However, the debate among the Supreme Court justices yesterday did not focus on the narrow question of whether Illinois Governor Rob Blagojevich had the power to categorize the home care workers as public employees. Instead, the justices debated whether, because issues of wages and benefits for public employees are inevitably and intrinsically matters of public policy, compelling workers to pay union dues would be an infringement on free speech and association.

The Illinois workers are represented by the National Right to Work Foundation, whose attorney, William Messenger, was eager to expand the case, which suggests it was developed as a political weapon, not a true complaint by a handful of workers about paying dues. Messenger argued, as Lyle Denniston explains at SCOTUSblog, that “anything a public employee union does is an attempt to shape matters of ‘public concern,’ and it should not be able to compel support — even for part of the monthly dues — from workers who oppose the union’s public policy ambitions.”

Just so nobody missed the ideological stakes at the heart of this legal argument, Justice Anthony Kennedy argued that workers who favor shrinking the size of government would have their First Amendment rights trampled if the union argued to expand the workforce. The same logic would apply to the union defending the current size of the workforce or how much workers get paid.

Logically, it is impossible for a public sector union to represent its members’ interest in keeping their jobs or in how much they get paid without affecting public policy. This point was made by SEIU’s attorney Paul Smith, who said, “Any outcome of a negotiation of a collective bargaining agreement involving public employees will involve the expenditure of public money in a variety of ways.”

Of course, public employee unions' interest in defending their members is why those unions support increased taxes and funding of government programs. The union positions are not always progressive. Unions sometimes support regressive tax increases. Sometimes AFSCME, which represents corrections officers, lobbies for stricter sentencing or against closing of prisons. But on the whole, in advocating for their members, public employee unions support maintaining and expanding public services, oppose privatization, and are a major source of organizing, funding, and lobbying for those policies and an absolutely vital part of the progressive infrastructure. Hence they are a big target for the right.

When these issues have been debated in the past, the Supreme Court has recognized the legitimacy of required union dues for public employees while insisting that political contributions be voluntary. As Adam Liptak explains in the New York Times, “In 1977, in Abood v. Detroit Board of Education, the Supreme Court said that teachers who declined to join a union could nevertheless be required to help pay for the union’s collective bargaining efforts to prevent freeloading and ensure ‘labor peace.’ But workers may not be forced to help pay for a union’s purely political activities, the court said.”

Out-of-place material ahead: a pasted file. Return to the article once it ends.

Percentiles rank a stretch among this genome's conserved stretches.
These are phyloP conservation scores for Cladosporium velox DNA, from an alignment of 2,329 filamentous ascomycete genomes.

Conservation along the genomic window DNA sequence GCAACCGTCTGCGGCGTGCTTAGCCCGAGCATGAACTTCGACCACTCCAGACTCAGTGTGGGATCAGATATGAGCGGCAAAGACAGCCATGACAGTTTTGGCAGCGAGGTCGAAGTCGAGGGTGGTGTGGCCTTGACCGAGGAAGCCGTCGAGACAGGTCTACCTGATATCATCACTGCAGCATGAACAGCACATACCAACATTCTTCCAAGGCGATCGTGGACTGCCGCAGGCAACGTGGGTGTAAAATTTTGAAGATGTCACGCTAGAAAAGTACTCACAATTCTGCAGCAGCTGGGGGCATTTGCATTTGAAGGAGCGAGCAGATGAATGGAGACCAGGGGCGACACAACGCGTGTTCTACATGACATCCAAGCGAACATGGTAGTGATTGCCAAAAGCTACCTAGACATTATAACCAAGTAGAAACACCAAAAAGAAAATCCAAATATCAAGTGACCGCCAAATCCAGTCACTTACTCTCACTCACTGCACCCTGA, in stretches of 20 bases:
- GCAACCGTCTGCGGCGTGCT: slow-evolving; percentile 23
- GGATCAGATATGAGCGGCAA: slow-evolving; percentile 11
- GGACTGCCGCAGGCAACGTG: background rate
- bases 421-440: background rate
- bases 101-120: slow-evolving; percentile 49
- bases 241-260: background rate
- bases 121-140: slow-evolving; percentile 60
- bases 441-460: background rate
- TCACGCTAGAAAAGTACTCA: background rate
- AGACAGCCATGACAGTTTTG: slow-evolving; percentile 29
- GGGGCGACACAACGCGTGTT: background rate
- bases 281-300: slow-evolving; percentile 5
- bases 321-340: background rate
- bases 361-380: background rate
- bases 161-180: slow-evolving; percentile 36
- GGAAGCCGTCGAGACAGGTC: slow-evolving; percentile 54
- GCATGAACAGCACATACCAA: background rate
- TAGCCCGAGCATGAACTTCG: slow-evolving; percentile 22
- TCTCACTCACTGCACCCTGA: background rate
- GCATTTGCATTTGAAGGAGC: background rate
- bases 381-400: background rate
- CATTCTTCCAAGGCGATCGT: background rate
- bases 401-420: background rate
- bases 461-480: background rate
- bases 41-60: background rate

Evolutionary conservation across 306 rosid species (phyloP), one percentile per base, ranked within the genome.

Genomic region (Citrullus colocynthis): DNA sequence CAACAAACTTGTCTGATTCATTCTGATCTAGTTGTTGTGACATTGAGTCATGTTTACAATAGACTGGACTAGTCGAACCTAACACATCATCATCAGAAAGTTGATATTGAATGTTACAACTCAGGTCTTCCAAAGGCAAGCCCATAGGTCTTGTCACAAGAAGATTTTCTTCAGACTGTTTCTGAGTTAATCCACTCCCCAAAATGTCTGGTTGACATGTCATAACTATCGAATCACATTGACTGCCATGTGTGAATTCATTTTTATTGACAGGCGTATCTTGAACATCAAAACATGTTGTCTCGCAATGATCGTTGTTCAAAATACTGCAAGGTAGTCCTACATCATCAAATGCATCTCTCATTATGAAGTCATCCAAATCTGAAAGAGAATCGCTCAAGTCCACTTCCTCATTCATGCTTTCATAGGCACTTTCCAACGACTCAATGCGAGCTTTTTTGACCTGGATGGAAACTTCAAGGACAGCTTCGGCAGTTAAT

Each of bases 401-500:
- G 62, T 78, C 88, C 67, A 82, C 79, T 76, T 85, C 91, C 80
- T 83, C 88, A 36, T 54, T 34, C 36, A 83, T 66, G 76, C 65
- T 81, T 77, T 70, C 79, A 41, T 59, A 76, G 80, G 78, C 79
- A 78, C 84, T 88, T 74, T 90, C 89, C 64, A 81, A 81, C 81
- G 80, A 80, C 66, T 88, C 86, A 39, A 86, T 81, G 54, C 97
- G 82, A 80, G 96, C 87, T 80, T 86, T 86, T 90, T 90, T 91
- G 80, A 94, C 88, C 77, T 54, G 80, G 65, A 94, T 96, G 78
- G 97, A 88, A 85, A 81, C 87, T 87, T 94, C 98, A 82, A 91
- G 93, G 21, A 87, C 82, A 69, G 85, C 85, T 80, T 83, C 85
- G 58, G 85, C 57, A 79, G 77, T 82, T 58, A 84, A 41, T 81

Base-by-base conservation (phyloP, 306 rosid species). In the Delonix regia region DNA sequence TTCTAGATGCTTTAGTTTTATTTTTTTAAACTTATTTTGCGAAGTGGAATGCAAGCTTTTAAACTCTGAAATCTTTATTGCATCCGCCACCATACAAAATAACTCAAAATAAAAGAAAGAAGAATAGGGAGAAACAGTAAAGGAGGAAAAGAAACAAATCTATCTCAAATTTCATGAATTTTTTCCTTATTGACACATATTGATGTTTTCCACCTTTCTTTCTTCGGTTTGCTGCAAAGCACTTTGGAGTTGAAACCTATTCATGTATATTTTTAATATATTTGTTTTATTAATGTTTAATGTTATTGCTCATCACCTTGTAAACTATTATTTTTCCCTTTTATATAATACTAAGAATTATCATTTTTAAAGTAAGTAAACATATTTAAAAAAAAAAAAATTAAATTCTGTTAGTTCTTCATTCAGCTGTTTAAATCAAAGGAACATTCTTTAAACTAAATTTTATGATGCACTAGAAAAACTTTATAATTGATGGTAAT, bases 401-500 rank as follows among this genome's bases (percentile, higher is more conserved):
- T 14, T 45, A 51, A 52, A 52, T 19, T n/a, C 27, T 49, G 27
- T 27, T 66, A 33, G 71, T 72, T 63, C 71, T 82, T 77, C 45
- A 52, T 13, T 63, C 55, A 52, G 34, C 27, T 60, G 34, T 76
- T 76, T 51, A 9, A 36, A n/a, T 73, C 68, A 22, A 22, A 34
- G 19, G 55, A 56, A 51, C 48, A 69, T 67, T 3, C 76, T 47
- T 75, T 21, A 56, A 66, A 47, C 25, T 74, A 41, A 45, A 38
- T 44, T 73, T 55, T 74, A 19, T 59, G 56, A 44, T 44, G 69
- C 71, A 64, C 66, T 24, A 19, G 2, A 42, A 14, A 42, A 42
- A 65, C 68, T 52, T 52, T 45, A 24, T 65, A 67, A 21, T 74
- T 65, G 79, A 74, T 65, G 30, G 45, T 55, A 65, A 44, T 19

That argument may explain why Solicitor General Donald B. Verrilli Jr. agreed that advocating for increased Medicaid reimbursement would not be by itself a permissible union activity, but argued that the state’s interest in designating a union to maintain labor peace was the determining factor in supporting the mandatory dues. Verilli’s argument may be a good one before this Court, but it defies logic and avoids the real issue of the interwoven nature of public policy and public worker bargaining. The Court should recognize that the effective right of association in public employee unions depends on the unions engaging in public policy to improve their members’ working conditions.

The Supreme Court reporters whom I read all agreed that the Court is unlikely to overturn Abood and outlaw mandatory dues by public employees, with one pointing out that the Court affirmed that position in 2007 in an opinion written by Justice Scalia. There is some reason to think that Chief Justice Roberts could avoid the issue by narrowing the ruling to the question of whether Illinois can designate the home care workers as public employees.

However, a decision to overturn mandatory dues collection by public employees would be a body blow to Americans who believe in establishing collective responsibility for common goods by raising taxes and spending public dollars on government.